Missouri education board approves ‘innovation waivers’ for districts, including Lewis County C-1, to opt out of state tests

The Missouri State Board of Education approves the Success Ready Students Network's request for an innovation waiver Tuesday (Annelise Hanshaw/Missouri Independent).

The Missouri State Board of Education approved the Success Ready Students Network's request for an innovation waiver Tuesday. | Annelise Hanshaw/Missouri Independent

The Missouri State Board of Education unanimously approved an exemption for 19 districts and one charter school to measure student achievement using alternative assessments instead of the state’s prescribed methods.

Students in these districts will begin to see changes this fall as districts in the Success Ready Students Network implement their plan.

“Progress monitoring during the school year is already taking place within these school districts, though it may not be monitored by the state at this time,” Jeremy Tucker, superintendent of the Liberty 53 School District and Success Ready Students Network facilitator, told the board Tuesday. “We can really add more touch points from the start of the year all the way to the end of the year.”

The state board’s approval, called an innovation waiver, will allow the districts to break from components of the state’s evaluation system for three years.

“(Missouri Assessment Program results) don’t inform what we do on a regular basis,” Branson Public Schools Superintendent Brad Swofford told the board, mentioning the delay in receiving the test’s results.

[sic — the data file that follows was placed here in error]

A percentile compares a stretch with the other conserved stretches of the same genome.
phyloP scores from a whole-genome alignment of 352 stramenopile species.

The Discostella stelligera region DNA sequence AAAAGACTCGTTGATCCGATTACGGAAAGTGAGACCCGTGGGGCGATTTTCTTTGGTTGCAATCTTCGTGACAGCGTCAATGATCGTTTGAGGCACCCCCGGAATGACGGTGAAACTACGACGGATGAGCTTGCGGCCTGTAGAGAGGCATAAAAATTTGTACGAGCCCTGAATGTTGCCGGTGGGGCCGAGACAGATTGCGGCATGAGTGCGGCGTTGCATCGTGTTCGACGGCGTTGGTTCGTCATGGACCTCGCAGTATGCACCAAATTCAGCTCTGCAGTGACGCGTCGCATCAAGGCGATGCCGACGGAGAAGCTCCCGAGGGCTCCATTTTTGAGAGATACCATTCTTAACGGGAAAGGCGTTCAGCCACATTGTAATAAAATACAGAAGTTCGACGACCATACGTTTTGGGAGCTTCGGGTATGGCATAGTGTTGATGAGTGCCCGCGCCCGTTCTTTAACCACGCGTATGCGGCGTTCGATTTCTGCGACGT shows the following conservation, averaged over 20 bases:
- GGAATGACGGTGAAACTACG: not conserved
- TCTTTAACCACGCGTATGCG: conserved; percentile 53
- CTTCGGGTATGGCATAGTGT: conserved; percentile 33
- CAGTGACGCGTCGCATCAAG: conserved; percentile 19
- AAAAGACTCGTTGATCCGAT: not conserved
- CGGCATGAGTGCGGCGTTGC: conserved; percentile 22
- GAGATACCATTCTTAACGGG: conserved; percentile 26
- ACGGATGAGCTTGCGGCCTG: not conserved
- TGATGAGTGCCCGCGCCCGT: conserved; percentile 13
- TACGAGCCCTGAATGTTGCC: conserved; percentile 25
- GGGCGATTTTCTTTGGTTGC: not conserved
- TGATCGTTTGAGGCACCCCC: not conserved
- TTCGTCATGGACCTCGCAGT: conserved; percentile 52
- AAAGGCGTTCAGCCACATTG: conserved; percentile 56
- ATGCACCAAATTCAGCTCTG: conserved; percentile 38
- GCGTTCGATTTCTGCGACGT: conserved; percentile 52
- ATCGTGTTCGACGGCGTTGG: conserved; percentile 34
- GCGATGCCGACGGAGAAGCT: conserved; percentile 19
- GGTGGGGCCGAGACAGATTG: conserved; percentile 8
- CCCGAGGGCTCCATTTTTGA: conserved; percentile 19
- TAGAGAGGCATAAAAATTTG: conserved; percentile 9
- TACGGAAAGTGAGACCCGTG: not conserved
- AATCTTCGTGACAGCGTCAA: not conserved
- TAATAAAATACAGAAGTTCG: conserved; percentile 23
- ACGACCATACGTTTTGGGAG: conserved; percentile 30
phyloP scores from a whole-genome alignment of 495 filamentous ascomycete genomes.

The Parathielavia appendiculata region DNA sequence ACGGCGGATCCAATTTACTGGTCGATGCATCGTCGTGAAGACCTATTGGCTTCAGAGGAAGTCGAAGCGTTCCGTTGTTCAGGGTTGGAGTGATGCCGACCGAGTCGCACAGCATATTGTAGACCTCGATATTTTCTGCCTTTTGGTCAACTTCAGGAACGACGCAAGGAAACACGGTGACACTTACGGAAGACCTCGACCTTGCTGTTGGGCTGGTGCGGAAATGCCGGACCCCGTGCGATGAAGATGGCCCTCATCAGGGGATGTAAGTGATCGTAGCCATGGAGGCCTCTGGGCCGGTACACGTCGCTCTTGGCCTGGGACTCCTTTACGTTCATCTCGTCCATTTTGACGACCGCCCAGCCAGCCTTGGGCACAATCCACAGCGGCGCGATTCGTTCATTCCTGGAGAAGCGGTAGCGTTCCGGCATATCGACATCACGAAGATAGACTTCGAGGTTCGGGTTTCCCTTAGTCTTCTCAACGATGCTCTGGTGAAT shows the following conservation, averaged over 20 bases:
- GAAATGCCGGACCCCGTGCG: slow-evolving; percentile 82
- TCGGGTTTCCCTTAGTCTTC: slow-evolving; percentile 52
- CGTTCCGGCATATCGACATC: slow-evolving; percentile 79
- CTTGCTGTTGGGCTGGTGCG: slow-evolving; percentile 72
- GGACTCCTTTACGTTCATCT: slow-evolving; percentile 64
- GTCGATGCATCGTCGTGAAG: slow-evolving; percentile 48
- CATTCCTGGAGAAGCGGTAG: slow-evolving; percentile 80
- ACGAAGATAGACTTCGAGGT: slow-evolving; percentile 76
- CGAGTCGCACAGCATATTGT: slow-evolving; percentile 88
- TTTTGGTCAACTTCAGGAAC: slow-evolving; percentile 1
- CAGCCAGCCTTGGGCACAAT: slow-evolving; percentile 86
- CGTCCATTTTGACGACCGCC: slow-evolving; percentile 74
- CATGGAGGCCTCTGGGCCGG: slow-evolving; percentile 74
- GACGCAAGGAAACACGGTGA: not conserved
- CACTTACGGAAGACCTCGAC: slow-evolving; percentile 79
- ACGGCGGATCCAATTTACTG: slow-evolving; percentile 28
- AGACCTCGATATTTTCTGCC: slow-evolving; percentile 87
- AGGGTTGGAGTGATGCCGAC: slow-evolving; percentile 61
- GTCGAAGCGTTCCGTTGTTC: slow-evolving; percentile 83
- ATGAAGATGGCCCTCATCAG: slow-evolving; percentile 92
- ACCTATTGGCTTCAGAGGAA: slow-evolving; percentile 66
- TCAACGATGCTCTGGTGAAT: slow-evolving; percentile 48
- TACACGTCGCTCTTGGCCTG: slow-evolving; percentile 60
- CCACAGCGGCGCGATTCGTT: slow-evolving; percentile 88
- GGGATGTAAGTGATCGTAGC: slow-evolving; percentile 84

Teachers prefer to look at assessments that show students progress over the school year, allowing them to adapt to the data and instill confidence in learning students, he said. Branson currently gives students NWEA assessments, tests that adapt questions to students’ achievement level and outputs a number to describe their level of knowledge.

Lee’s Summit R-VII School District, another of the districts in the network, will use this assessment to track students’ progress over the school year, Associate Superintendent of Academic Services Christy Barger told The Independent.

State Board of Education member Mary Schrag said she has heard that in states that already have similar programs, students feel “much more vested” in their educational progress.

Students in participating districts will likely complete the MAP test to comply with federal requirements, unless districts receive a federal waiver, but their schools will not be scored at the state level based on those results. 

Consequently, the accreditation status of the 20 districts will be paused throughout the three-year pilot program.

Parents should still expect accountability because the districts are responsible for reporting students’ literacy and numeracy scores.

Barger said the innovation waiver allows schools to test the progress of all students, including high achievers, instead of administering an annual exam.

“We can hold districts accountable and measure district quality in a way that supports student learning,” she said.

The ability to apply for innovation waivers is new, as lawmakers passed the legislation in 2022. Kansas City Democratic Sen. Lauren Arthur, who pushed for the legislation, posted on Twitter she was glad to see the new law put to use.

“These districts have proposed meaningful changes to the current system in order to center personalized student learning, support teachers, and bring our classrooms into the 21st century,” she wrote.

The districts in the Success Ready Students Network are: Affton 101, Branson R-IV, Center 58, Confluence Academies charter school, Fayette R-III, Lebanon R-III, Lee’s Summit R-VII, Lewis County C-1, Liberty 53, Lindbergh, Lonedell R-14, Mehlville R-IX, Neosho, Ozark R-VI, Parkway C-2, Pattonville R-III, Raymore-Peculiar R-II, Ritenour, Shell Knob 78 and Ste. Genevieve County R-II.

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